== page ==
The Affirmative Repositioning (AR) movement says it does not support the reopening of face-to-face learning for critical grades this Wednesday. The country will move to stage 3 on 2 June until 29 June as part of the four-stage response plan aimed at easing Covid-19 restrictions. Cabinet has endorsed the plan to reopen schools on 3 June for critical grades such as 11 and 12 to resume face-to-face classes. Phase 2 will see the resumption of pre-primary to grade 3 on 22 June until 18 December 2020.
This will be followed by the resumption of face-to-face teaching for grades 7 and 9 in phase 3, starting 6 July until 18 December. Grades 4, 5, 6, 8 and 10 are expected to return to the classroom on 20 July as part of phase 4. The AR activists feel government does not have a well-coordinated system on sanitation and key hygiene essentials that create a healthy and conducive learning environment.
“The AR movement seriously warns the government on the premature opening of schools because they have not demonstrated formidable scientific information in place to curb the spread of the virus. We, therefore, reject this idea to subject our children to this ill-conceived measure until we comply with the necessary principles,” activist Dimbulukeni Nauyoma said in a statement yesterday.
AR feels there are no facilities and systems that relate to the preventative and sanitation in schools, and there are no guaranteed measures to ensure social distancing. Hence, AR demands a well-coordinated system on sanitation and key hygiene essentials that create a healthy and conducive learning environment. In the absence of such mechanisms, AR finds that there is a lack of proper hygiene as it relates to sanitation.
“It is imperative that government ensures a clean water supply to schools, particularly rural schools and those in the informal settlements,” Nauyoma noted. On the Walvis Bay total lockdown, which has since Thursday moved back to stage one, AR welcomed such a move, given the developments of the rise in Covid-19 cases.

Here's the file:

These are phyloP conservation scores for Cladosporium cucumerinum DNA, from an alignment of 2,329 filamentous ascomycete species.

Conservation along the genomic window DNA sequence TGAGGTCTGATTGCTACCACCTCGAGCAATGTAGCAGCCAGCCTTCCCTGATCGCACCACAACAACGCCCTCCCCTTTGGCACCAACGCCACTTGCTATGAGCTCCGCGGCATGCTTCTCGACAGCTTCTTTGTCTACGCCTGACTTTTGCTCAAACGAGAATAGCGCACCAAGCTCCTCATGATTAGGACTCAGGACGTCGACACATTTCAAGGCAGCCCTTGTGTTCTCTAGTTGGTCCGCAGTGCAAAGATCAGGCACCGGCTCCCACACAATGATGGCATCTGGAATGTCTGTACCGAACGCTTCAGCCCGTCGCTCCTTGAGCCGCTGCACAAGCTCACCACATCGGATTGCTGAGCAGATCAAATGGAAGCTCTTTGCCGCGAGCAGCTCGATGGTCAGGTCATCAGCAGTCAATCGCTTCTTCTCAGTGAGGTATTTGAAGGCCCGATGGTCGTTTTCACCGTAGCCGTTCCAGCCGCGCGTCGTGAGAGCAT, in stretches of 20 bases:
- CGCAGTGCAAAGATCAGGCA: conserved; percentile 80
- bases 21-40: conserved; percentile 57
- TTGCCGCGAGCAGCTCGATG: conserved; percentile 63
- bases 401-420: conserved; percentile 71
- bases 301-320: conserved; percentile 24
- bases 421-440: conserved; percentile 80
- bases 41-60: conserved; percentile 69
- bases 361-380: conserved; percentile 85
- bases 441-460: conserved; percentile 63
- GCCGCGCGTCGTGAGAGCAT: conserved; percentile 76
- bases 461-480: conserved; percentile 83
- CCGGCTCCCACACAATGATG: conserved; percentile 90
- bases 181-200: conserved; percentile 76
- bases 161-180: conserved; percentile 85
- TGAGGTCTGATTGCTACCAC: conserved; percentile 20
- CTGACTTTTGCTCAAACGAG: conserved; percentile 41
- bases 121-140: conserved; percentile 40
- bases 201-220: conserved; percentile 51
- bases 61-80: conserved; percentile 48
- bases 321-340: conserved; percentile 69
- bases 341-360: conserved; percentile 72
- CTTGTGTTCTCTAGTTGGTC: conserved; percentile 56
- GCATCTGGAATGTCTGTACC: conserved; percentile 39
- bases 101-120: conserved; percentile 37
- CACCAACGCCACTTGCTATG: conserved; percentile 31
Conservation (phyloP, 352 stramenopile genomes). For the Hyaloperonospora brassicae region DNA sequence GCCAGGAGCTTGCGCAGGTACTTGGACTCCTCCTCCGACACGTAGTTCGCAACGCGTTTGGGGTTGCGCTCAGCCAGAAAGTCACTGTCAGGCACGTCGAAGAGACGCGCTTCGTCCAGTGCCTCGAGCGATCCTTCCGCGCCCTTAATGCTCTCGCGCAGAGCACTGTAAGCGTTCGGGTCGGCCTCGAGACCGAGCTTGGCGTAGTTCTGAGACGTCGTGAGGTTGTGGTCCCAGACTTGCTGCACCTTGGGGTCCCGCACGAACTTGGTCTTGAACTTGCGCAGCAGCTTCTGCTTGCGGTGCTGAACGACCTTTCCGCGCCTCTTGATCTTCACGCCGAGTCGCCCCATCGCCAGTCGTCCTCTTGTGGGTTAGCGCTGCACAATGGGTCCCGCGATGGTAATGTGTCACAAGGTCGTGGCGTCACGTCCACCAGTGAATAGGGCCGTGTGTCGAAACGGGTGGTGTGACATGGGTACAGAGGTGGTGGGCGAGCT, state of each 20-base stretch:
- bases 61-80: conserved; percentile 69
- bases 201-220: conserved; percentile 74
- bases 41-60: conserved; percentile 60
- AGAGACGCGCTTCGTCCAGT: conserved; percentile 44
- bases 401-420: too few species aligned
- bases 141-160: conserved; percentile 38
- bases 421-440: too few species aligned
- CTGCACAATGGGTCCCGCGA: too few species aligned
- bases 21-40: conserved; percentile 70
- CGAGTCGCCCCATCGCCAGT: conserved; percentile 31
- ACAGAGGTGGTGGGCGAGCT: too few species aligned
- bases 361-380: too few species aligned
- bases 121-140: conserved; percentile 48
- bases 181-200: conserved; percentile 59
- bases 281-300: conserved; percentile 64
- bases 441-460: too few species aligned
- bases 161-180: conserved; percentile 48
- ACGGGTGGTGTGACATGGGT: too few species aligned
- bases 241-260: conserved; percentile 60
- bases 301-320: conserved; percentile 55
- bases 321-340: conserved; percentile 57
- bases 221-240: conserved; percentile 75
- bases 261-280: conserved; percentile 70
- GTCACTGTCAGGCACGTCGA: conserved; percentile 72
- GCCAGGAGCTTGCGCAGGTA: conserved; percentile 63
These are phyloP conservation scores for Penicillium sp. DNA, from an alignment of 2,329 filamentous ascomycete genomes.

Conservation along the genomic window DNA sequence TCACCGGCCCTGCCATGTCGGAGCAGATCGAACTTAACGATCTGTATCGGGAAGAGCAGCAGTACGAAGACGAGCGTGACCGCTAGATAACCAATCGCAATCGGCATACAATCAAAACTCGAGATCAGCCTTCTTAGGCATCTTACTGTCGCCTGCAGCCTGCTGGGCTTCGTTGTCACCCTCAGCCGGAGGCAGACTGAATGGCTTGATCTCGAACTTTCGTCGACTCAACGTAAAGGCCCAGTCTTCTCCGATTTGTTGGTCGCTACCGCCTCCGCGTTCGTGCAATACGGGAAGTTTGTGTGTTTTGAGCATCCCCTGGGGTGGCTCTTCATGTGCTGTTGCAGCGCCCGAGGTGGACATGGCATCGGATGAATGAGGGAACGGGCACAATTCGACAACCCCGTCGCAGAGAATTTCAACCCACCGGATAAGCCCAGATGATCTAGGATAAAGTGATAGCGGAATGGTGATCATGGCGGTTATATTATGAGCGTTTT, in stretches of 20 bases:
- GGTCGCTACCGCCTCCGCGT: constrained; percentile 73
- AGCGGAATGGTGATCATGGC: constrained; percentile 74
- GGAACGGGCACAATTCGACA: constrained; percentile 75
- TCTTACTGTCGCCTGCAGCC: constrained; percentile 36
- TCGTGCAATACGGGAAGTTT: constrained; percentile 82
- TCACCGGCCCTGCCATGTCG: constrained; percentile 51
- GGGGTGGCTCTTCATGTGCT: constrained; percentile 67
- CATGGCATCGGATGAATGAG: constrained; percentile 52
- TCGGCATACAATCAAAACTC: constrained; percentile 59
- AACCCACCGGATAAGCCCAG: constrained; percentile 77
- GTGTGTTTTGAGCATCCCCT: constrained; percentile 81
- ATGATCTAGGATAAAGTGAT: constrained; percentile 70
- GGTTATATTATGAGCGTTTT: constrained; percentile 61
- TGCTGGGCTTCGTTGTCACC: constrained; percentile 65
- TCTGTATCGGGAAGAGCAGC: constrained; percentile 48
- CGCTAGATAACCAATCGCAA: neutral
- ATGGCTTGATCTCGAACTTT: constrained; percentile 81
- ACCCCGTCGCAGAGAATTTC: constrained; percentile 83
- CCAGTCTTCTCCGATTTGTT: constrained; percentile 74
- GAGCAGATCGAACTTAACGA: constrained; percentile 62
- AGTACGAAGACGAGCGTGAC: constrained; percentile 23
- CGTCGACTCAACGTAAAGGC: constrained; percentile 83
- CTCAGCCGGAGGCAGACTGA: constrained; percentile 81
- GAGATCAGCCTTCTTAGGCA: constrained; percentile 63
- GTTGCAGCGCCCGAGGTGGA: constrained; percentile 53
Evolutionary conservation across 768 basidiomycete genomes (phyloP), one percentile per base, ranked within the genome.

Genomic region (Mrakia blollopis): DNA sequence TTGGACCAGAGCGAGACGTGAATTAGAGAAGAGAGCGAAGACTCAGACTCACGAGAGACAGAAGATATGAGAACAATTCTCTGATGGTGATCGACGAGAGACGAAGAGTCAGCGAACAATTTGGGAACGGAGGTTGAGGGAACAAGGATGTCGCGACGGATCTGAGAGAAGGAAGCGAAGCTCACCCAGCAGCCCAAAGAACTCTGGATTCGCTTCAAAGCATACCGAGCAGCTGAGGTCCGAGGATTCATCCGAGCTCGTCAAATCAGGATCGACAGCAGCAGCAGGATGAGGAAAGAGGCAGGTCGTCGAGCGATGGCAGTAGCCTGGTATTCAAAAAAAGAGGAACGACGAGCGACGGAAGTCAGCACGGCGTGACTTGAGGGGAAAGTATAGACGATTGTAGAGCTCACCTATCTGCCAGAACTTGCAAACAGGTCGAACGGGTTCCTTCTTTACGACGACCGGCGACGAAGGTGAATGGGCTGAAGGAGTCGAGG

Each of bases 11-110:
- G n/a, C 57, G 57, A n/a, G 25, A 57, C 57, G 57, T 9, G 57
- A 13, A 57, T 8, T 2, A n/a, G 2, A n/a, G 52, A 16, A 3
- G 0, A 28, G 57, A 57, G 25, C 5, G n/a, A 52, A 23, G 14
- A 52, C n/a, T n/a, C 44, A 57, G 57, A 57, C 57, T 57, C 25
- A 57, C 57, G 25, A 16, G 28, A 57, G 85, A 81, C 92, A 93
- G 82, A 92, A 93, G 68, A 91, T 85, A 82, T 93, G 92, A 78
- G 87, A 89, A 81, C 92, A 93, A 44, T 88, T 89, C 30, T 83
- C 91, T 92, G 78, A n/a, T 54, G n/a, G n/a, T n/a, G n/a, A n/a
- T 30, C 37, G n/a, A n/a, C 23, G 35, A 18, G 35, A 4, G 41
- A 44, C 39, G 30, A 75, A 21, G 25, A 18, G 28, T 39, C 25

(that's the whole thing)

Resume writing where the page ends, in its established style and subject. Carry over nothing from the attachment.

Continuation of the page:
“However, it would have been commendable for government to have included Windhoek municipality area or Khomas region at large, given the number of residents that have been at the coastal town since the lifting of stage one lockdown under the circumstances,” Nauyoma suggested.
Meanwhile, health deputy minister Esther Muinjangue yesterday assured the nation that government was ready to deal with any local transmission of Covid-19. At the moment, Namibia does not have any Covid-19 local transmission, as all 24 confirmed cases are travel-related. “As the ministry, we are prepared. You cannot have a fire extinguish approach here. You need to be pro-active. As a ministry, we are ready for that. We are thankful that for now, we don’t have local transmission. It is not something we can rule out; it can come – it can happen,” she reacted.
According to her, in all the 14 regions, they have been working around the clock to ensure there are isolation centres for any possible Covid-19 cases. Equally, deputy education minister Faustina Caley assured parents that pupils will be provided with masks at schools, hand sanitisers and their temperature will also be checked on a daily basis as they enter the school premises. In terms of schools without water, she reported the directorate of rural water supply has been distributing water tanks to those needy schools.
2020-06-01 09:53:44 | 1 months ago